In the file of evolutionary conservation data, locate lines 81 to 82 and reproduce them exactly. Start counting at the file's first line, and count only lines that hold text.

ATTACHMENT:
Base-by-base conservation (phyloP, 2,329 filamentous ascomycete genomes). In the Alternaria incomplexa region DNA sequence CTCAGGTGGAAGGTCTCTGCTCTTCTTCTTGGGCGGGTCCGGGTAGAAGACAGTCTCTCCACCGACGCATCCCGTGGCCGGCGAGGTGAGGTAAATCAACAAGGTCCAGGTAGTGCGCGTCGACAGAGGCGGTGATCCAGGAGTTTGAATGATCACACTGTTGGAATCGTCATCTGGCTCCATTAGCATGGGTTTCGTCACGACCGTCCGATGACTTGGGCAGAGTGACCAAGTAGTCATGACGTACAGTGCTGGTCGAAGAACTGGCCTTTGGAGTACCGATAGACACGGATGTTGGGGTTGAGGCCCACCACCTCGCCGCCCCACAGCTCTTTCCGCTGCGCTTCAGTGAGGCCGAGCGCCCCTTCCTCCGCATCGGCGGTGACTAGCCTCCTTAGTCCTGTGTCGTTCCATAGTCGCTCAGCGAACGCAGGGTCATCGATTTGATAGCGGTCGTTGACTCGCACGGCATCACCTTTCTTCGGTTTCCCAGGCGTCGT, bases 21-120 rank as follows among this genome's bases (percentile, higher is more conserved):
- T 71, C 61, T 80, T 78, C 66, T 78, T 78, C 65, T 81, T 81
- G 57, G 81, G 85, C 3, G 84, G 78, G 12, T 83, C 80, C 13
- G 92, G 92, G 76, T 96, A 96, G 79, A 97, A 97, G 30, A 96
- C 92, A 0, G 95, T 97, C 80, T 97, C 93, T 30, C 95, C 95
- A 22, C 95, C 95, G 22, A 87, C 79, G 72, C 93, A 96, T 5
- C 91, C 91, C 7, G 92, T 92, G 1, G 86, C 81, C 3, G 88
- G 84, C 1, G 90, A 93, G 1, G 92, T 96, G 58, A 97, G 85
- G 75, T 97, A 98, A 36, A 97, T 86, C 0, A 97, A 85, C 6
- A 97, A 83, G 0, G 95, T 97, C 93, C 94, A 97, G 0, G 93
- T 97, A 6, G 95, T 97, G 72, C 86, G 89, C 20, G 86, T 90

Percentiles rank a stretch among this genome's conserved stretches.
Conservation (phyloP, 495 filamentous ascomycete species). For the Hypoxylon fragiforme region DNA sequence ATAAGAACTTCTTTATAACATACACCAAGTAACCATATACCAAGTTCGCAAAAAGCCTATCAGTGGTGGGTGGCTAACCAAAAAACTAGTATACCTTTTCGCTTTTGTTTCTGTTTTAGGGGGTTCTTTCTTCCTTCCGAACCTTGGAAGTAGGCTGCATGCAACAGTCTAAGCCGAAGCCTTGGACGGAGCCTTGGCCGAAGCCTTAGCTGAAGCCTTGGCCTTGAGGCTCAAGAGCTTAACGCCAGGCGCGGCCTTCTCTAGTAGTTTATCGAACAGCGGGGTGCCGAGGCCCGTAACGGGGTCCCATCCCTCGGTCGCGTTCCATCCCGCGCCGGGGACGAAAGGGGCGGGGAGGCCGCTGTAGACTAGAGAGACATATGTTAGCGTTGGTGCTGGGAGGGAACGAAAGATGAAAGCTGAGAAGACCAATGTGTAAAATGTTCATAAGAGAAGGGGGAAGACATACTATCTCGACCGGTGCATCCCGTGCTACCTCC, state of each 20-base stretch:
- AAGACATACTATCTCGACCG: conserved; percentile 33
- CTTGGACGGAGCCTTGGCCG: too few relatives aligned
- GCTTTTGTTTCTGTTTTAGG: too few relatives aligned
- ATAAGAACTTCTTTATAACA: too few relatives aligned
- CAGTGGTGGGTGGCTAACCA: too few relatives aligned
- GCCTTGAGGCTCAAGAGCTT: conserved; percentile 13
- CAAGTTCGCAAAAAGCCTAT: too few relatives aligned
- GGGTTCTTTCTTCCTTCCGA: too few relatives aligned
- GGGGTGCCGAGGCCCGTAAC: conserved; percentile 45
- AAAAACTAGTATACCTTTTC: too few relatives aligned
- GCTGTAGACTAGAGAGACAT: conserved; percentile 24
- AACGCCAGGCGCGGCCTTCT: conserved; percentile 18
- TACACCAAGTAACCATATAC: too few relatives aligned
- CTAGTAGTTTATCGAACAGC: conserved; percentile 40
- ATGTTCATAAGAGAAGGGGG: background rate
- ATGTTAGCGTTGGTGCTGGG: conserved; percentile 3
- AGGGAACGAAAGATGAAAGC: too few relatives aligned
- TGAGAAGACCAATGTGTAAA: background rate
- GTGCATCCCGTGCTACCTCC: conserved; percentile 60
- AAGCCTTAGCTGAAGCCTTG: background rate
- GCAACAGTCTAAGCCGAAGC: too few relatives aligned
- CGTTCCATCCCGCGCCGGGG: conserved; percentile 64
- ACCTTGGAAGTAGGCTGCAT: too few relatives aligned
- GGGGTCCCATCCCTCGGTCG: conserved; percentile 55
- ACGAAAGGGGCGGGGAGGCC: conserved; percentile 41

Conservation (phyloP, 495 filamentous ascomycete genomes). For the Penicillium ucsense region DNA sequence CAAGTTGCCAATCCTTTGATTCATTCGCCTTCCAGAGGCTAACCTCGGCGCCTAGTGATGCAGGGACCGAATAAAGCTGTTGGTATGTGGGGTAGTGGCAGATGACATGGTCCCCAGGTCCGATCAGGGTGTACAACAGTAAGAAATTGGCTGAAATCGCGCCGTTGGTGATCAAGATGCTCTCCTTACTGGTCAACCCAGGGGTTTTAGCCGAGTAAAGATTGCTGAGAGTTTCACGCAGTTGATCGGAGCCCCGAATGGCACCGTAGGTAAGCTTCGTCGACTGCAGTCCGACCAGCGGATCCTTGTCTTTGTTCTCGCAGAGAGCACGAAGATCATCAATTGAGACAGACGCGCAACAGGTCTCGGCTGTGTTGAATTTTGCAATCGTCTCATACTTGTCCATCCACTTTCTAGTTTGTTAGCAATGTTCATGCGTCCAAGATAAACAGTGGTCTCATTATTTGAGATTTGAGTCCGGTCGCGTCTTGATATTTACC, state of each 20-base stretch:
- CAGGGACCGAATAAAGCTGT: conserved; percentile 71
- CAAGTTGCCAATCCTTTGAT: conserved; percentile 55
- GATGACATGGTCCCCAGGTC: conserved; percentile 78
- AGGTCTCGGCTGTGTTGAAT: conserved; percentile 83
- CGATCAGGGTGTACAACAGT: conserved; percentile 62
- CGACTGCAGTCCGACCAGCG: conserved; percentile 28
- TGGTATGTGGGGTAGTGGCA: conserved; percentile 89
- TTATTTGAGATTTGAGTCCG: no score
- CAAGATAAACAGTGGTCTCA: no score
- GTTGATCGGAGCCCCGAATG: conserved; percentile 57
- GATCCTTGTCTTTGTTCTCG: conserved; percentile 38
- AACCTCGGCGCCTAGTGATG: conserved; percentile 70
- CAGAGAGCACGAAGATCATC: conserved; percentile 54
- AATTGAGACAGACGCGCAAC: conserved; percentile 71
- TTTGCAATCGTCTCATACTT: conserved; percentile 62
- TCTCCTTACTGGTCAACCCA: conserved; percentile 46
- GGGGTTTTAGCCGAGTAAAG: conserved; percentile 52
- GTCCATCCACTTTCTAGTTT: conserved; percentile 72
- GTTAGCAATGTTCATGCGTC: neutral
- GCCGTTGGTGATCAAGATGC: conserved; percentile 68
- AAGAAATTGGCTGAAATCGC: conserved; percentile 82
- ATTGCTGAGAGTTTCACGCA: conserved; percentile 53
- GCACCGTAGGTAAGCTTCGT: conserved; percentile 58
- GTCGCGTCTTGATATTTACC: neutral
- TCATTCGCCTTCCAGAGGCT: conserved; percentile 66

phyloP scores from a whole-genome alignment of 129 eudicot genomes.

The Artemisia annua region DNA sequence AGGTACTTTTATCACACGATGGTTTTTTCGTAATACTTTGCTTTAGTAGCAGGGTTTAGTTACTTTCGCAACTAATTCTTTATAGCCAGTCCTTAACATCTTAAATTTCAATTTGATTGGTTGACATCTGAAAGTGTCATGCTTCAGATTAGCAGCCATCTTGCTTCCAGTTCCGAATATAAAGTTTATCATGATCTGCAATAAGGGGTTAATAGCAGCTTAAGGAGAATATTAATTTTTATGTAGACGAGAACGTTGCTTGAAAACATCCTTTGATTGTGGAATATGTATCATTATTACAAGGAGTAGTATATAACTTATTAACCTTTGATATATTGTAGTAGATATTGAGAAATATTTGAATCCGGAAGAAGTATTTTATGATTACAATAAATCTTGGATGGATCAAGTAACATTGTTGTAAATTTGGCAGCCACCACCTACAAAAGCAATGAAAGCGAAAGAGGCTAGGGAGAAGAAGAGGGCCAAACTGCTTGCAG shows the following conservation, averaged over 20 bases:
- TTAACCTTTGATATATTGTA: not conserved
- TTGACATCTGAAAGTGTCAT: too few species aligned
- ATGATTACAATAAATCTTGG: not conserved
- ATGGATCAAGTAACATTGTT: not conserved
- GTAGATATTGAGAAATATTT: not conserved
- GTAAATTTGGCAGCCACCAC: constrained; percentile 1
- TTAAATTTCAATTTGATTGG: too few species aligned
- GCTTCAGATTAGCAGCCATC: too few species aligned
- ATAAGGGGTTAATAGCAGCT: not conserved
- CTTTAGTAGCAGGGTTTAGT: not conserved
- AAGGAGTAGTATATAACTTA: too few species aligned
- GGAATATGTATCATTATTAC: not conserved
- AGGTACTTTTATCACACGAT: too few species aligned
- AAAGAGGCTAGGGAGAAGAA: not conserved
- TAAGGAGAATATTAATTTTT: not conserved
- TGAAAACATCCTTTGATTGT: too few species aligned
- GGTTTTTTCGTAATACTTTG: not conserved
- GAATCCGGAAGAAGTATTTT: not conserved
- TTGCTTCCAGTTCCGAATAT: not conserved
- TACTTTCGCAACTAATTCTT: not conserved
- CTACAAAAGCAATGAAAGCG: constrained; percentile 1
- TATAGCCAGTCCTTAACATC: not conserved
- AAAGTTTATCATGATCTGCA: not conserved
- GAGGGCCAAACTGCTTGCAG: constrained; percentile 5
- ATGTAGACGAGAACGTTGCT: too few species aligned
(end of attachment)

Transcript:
- TAAGGAGAATATTAATTTTT: not conserved
- TGAAAACATCCTTTGATTGT: too few species aligned